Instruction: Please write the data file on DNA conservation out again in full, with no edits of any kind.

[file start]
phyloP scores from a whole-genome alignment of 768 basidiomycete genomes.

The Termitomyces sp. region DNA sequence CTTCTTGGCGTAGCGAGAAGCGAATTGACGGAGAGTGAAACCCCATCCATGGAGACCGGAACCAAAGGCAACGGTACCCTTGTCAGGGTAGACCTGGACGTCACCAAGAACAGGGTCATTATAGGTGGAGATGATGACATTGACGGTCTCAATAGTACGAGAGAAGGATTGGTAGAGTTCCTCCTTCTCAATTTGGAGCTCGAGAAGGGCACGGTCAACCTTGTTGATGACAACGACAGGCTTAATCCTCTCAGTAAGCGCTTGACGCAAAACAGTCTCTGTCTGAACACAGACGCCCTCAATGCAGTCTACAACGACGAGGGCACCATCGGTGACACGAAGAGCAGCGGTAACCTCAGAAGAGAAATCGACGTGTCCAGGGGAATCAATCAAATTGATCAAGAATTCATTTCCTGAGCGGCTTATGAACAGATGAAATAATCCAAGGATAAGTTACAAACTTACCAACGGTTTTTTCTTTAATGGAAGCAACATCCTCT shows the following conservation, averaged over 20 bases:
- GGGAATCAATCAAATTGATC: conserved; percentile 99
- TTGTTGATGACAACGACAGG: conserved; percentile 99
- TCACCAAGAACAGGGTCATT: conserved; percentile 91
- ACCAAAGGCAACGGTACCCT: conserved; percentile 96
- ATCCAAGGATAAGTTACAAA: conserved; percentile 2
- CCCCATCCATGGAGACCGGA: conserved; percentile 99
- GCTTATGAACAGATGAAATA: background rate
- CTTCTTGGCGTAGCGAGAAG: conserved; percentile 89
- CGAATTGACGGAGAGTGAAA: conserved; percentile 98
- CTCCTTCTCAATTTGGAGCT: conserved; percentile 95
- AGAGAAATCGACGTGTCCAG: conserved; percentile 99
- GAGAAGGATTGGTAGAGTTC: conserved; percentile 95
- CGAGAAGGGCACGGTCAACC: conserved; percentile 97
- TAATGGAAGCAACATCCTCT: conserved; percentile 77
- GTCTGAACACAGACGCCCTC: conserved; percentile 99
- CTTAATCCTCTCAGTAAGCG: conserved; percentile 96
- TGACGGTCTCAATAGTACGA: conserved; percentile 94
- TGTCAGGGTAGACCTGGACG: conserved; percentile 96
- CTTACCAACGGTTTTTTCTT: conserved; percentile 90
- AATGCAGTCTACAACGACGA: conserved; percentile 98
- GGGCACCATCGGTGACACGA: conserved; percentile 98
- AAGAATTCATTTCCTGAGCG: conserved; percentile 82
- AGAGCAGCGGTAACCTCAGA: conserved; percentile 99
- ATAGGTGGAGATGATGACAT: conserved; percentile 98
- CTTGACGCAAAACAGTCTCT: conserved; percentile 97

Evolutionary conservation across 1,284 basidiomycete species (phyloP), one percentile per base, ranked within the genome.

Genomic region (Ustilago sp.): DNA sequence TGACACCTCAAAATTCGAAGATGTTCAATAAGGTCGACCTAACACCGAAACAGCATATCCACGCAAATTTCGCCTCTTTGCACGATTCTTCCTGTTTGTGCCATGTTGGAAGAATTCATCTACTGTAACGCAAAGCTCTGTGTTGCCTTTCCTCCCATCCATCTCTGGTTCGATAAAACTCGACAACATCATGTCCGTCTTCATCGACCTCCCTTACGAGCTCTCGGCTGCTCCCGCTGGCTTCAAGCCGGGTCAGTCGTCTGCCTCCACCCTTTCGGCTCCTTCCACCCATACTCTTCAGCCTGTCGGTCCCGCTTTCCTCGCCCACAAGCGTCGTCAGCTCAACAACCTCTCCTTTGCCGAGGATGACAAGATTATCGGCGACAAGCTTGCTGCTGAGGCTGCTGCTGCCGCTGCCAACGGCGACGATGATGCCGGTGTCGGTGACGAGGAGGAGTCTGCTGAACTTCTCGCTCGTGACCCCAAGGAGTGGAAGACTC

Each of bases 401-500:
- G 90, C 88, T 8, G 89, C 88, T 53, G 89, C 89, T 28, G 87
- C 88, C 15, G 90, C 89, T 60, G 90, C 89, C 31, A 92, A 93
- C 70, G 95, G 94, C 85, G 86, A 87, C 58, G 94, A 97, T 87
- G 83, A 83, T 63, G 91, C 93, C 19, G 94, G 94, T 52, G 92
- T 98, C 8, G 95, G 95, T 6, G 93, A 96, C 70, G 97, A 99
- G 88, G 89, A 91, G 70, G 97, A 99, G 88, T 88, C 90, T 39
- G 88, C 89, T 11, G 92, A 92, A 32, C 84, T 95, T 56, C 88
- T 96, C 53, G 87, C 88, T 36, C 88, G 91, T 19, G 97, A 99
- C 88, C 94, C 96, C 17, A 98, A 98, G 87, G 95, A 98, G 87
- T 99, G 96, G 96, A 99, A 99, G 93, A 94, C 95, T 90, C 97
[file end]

phyloP scores from a whole-genome alignment of 768 basidiomycete genomes.

The Termitomyces sp. region DNA sequence CTTCTTGGCGTAGCGAGAAGCGAATTGACGGAGAGTGAAACCCCATCCATGGAGACCGGAACCAAAGGCAACGGTACCCTTGTCAGGGTAGACCTGGACGTCACCAAGAACAGGGTCATTATAGGTGGAGATGATGACATTGACGGTCTCAATAGTACGAGAGAAGGATTGGTAGAGTTCCTCCTTCTCAATTTGGAGCTCGAGAAGGGCACGGTCAACCTTGTTGATGACAACGACAGGCTTAATCCTCTCAGTAAGCGCTTGACGCAAAACAGTCTCTGTCTGAACACAGACGCCCTCAATGCAGTCTACAACGACGAGGGCACCATCGGTGACACGAAGAGCAGCGGTAACCTCAGAAGAGAAATCGACGTGTCCAGGGGAATCAATCAAATTGATCAAGAATTCATTTCCTGAGCGGCTTATGAACAGATGAAATAATCCAAGGATAAGTTACAAACTTACCAACGGTTTTTTCTTTAATGGAAGCAACATCCTCT shows the following conservation, averaged over 20 bases:
- GGGAATCAATCAAATTGATC: conserved; percentile 99
- TTGTTGATGACAACGACAGG: conserved; percentile 99
- TCACCAAGAACAGGGTCATT: conserved; percentile 91
- ACCAAAGGCAACGGTACCCT: conserved; percentile 96
- ATCCAAGGATAAGTTACAAA: conserved; percentile 2
- CCCCATCCATGGAGACCGGA: conserved; percentile 99
- GCTTATGAACAGATGAAATA: background rate
- CTTCTTGGCGTAGCGAGAAG: conserved; percentile 89
- CGAATTGACGGAGAGTGAAA: conserved; percentile 98
- CTCCTTCTCAATTTGGAGCT: conserved; percentile 95
- AGAGAAATCGACGTGTCCAG: conserved; percentile 99
- GAGAAGGATTGGTAGAGTTC: conserved; percentile 95
- CGAGAAGGGCACGGTCAACC: conserved; percentile 97
- TAATGGAAGCAACATCCTCT: conserved; percentile 77
- GTCTGAACACAGACGCCCTC: conserved; percentile 99
- CTTAATCCTCTCAGTAAGCG: conserved; percentile 96
- TGACGGTCTCAATAGTACGA: conserved; percentile 94
- TGTCAGGGTAGACCTGGACG: conserved; percentile 96
- CTTACCAACGGTTTTTTCTT: conserved; percentile 90
- AATGCAGTCTACAACGACGA: conserved; percentile 98
- GGGCACCATCGGTGACACGA: conserved; percentile 98
- AAGAATTCATTTCCTGAGCG: conserved; percentile 82
- AGAGCAGCGGTAACCTCAGA: conserved; percentile 99
- ATAGGTGGAGATGATGACAT: conserved; percentile 98
- CTTGACGCAAAACAGTCTCT: conserved; percentile 97

Evolutionary conservation across 1,284 basidiomycete species (phyloP), one percentile per base, ranked within the genome.

Genomic region (Ustilago sp.): DNA sequence TGACACCTCAAAATTCGAAGATGTTCAATAAGGTCGACCTAACACCGAAACAGCATATCCACGCAAATTTCGCCTCTTTGCACGATTCTTCCTGTTTGTGCCATGTTGGAAGAATTCATCTACTGTAACGCAAAGCTCTGTGTTGCCTTTCCTCCCATCCATCTCTGGTTCGATAAAACTCGACAACATCATGTCCGTCTTCATCGACCTCCCTTACGAGCTCTCGGCTGCTCCCGCTGGCTTCAAGCCGGGTCAGTCGTCTGCCTCCACCCTTTCGGCTCCTTCCACCCATACTCTTCAGCCTGTCGGTCCCGCTTTCCTCGCCCACAAGCGTCGTCAGCTCAACAACCTCTCCTTTGCCGAGGATGACAAGATTATCGGCGACAAGCTTGCTGCTGAGGCTGCTGCTGCCGCTGCCAACGGCGACGATGATGCCGGTGTCGGTGACGAGGAGGAGTCTGCTGAACTTCTCGCTCGTGACCCCAAGGAGTGGAAGACTC

Each of bases 401-500:
- G 90, C 88, T 8, G 89, C 88, T 53, G 89, C 89, T 28, G 87
- C 88, C 15, G 90, C 89, T 60, G 90, C 89, C 31, A 92, A 93
- C 70, G 95, G 94, C 85, G 86, A 87, C 58, G 94, A 97, T 87
- G 83, A 83, T 63, G 91, C 93, C 19, G 94, G 94, T 52, G 92
- T 98, C 8, G 95, G 95, T 6, G 93, A 96, C 70, G 97, A 99
- G 88, G 89, A 91, G 70, G 97, A 99, G 88, T 88, C 90, T 39
- G 88, C 89, T 11, G 92, A 92, A 32, C 84, T 95, T 56, C 88
- T 96, C 53, G 87, C 88, T 36, C 88, G 91, T 19, G 97, A 99
- C 88, C 94, C 96, C 17, A 98, A 98, G 87, G 95, A 98, G 87
- T 99, G 96, G 96, A 99, A 99, G 93, A 94, C 95, T 90, C 97